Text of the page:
November is Home Care & Hospice Month
November is Home Care & Hospice Month and the perfect time to celebrate all the wonderful, compassionate caregivers throughout the country who dedicate their lives to others. In many ways, these people are unsung heroes since much of what they do goes unrecognized or misunderstood. We’d like to shine a spotlight on what their jobs entail, which is why below, we answer some of your questions about home care and hospice.
Q: A friend told me that I should get home care for my father who is 80 years old and slowing down. For example, he has Type 1 diabetes and is starting to forget to take his insulin; does this fall under home care? I’m embarrassed to say, I’m not entirely sure what home care is. Could you please explain?
A: There is no need to be embarrassed! Many people don’t learn about home care, sometimes referred to as home health care, until they need it. And it sounds like your father could be a perfect candidate for home care. Some patients receiving home health care require just a few days or weeks while others need long-term care for chronic illnesses such as diabetes. Now, he just needs to talk to his physician and ask for a referral for home care. And generally speaking, whatever a patient’s needs are, they will be met by compassionate, skilled clinicians in the comfort of the patient’s home.
Q: My wife is having knee surgery and may need post-op surgical home care. We are too young for Medicare but do have health insurance. Do home health companies accept all health insurances? How does this all work?
A: Typically, a doctor referral is needed for home care. In the case with your wife, after her knee surgery, the doctor may refer her for post-op care or physical therapy at home initially, which would often be covered by insurance. If the home health company does not accept her insurance, then ask your doctor (or typically a social worker in the hospital) for help with finding a home health company that does accept your insurance.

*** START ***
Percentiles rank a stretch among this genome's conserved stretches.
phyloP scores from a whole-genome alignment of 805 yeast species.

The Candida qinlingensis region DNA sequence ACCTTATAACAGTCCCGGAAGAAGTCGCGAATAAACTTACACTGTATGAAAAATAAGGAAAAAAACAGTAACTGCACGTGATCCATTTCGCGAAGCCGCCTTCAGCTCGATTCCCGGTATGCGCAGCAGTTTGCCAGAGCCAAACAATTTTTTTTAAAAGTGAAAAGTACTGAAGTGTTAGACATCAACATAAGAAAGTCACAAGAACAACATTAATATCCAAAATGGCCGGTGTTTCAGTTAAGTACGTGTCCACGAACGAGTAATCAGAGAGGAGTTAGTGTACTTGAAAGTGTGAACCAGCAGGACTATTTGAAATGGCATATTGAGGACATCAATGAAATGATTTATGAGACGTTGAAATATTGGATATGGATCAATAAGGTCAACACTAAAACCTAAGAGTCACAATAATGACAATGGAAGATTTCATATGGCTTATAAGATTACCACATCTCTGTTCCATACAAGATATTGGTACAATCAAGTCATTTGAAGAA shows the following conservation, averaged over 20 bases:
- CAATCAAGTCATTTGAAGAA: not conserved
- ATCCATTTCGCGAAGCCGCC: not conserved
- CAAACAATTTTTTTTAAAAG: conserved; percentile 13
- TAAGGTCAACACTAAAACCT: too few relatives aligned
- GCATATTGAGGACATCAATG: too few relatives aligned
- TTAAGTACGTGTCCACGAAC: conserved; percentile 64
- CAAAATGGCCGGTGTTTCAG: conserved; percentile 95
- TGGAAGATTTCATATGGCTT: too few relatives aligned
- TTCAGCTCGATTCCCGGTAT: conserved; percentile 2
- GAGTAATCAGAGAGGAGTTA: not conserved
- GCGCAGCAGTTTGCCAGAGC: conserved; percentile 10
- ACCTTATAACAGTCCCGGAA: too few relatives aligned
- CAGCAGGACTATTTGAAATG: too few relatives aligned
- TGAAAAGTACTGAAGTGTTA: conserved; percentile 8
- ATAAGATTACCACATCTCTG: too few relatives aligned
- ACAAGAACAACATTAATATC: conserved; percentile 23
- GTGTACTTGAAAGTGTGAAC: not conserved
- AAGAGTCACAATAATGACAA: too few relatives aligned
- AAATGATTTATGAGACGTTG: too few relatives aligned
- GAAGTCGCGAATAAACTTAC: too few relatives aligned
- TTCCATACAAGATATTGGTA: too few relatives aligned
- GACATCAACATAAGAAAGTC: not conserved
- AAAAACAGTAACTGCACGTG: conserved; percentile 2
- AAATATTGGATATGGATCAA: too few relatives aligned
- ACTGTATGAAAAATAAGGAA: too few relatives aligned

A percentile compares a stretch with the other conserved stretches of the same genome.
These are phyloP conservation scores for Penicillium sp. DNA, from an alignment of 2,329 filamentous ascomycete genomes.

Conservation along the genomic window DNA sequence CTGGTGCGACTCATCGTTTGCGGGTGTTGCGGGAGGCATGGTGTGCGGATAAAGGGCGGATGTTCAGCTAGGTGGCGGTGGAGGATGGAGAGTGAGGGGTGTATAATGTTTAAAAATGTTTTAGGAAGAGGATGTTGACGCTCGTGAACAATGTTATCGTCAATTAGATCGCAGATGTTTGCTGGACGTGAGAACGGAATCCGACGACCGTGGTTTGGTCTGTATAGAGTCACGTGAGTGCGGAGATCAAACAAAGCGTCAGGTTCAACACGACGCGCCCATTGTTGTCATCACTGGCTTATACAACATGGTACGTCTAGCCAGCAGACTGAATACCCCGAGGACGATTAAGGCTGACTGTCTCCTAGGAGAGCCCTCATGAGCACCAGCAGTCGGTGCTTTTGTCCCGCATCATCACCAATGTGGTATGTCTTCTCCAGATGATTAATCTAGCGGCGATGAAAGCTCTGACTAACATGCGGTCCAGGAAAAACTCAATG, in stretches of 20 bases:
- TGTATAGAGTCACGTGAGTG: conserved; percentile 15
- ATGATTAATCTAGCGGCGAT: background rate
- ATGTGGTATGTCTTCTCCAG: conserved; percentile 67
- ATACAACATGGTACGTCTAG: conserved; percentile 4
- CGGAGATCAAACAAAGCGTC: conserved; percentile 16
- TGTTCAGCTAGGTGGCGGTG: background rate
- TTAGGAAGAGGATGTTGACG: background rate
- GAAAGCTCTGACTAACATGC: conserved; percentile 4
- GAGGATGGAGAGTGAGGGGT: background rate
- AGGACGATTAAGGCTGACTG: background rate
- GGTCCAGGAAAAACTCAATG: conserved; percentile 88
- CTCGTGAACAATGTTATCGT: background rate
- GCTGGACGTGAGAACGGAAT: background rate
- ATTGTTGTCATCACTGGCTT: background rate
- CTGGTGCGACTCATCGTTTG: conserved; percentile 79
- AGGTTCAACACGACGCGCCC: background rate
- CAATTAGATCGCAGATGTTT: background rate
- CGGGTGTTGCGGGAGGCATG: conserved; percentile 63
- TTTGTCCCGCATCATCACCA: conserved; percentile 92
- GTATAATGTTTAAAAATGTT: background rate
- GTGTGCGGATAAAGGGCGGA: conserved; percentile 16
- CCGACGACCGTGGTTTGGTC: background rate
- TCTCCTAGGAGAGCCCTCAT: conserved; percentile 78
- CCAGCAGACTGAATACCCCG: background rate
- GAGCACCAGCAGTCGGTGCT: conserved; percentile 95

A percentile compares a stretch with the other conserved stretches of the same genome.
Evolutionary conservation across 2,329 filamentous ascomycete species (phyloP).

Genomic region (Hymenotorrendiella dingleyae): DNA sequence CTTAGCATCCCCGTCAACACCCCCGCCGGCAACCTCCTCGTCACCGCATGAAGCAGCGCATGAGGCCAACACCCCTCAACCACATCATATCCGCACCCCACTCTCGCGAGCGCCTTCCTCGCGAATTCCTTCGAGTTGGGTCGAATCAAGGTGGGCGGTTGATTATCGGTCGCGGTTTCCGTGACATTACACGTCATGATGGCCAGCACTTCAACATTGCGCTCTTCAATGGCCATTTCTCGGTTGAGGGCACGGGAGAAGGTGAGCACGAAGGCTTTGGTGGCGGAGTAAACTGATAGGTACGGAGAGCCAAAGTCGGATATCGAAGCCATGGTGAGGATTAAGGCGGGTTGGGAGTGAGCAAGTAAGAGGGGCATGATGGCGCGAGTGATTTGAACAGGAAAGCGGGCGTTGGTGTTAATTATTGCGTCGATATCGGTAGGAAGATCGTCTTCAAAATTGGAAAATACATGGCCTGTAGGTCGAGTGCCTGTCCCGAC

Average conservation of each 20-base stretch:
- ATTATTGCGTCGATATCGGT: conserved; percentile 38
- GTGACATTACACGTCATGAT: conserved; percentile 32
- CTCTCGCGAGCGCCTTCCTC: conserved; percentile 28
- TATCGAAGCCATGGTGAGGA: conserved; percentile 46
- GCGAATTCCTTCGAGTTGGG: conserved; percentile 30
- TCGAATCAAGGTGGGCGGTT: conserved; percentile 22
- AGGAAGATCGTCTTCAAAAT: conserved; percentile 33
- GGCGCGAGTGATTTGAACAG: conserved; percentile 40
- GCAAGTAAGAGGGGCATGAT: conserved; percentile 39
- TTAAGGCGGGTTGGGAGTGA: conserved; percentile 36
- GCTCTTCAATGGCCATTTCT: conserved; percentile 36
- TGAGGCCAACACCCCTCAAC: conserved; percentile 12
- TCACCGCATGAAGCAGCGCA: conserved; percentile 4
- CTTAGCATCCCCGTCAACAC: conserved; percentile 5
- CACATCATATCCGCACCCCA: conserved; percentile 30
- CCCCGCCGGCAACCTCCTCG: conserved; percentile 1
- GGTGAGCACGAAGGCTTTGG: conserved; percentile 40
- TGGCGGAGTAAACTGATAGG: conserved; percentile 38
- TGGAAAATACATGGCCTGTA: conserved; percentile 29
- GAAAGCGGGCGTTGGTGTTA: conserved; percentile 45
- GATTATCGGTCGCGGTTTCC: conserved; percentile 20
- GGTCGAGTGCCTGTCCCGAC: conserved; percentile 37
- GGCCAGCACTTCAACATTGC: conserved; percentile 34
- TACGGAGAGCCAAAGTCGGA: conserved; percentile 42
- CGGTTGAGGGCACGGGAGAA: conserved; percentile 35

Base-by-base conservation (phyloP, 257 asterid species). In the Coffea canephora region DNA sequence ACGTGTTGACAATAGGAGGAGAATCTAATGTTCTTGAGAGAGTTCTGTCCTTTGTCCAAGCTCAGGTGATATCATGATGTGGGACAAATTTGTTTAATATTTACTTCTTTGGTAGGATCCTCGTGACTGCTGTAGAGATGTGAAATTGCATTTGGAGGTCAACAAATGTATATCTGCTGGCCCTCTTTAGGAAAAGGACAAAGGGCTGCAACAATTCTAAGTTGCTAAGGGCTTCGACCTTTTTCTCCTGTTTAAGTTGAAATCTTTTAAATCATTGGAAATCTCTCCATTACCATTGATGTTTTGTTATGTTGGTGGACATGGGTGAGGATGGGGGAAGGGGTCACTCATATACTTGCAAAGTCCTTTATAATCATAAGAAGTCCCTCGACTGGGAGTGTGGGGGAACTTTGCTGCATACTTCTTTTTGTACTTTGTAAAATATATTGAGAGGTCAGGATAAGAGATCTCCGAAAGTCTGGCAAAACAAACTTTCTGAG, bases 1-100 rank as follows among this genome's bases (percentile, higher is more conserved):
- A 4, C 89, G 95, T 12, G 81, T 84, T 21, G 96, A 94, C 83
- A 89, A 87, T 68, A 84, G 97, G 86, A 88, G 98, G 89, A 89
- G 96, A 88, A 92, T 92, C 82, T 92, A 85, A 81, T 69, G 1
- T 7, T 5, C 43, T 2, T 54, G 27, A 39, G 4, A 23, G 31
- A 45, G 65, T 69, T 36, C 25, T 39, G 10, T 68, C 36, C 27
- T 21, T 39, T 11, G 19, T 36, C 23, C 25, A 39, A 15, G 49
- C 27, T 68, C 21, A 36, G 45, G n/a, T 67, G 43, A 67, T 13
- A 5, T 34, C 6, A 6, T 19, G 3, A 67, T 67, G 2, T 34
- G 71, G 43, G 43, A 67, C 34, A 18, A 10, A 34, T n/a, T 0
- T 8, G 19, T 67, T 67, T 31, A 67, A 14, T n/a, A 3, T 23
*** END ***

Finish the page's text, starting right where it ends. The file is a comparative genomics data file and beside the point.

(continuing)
Q: My grandfather has terminal cancer and his doctor suggested he consider hospice, but he says he “doesn’t want to give up.” Does going on hospice mean that you’re going to die?
A: Hospice is a special kind of care for people who no longer expect a cure for their illness, however, what’s unique and indeed beautiful about hospice is that it focuses on living. It is a type of care that offers those affected by a life-limiting illness peace of mind that their quality of life is the focus of care. Hospice is traditionally thought to be for those who are in the last six months of life, but some individuals receive hospice services for years if their disease process is slow. In addition, if they suddenly start to improve significantly, then they will be taken off hospice care.
Q: Someone told me that it’s important to get on hospice early and I don’t really understand why. Can you explain if that’s true, and if so, why?
A: Because hospice is focused on living, people who utilize hospice services earlier have more time to discuss goals and create an optimal plan of care designed around their wishes. What’s more, hospice’s focus on quality of life helps ensure that whatever remaining time a person has left on this earth will be peaceful with optimal symptom management and control of pain.
Q: I am 70 and have a terminal illness and would like to go on hospice but am concerned about the cost. How much does hospice cost?
A: Hospice care is a Medicare benefit. Most private insurers also cover hospice care as well. Some hospices have a charity program, which helps to care for all patients, regardless of an individual’s ability to pay.
Q: My spouse wants to go on hospice, but I don’t want him to spend his final days away from home. Are there any options?
A: Actually, hospice is not a place – a common myth. This confusion is understandable. But in reality, hospice care usually takes place in the comfort of your home but can be provided in any environment in which you live, including nursing homes, assisted living facilities, hospitals and, when care can no longer be manager at home and if you live in Indian River County, the VNA Hospice House is an option.
This information is for educational purposes. Please consult your physician for any medical issues. The Visiting Nurse Association (VNA) is committed to bringing trusted and quality home health and private care to Brevard County patients. For more information about VNA services, call 321-752-7550 or visit www.vnatc.com.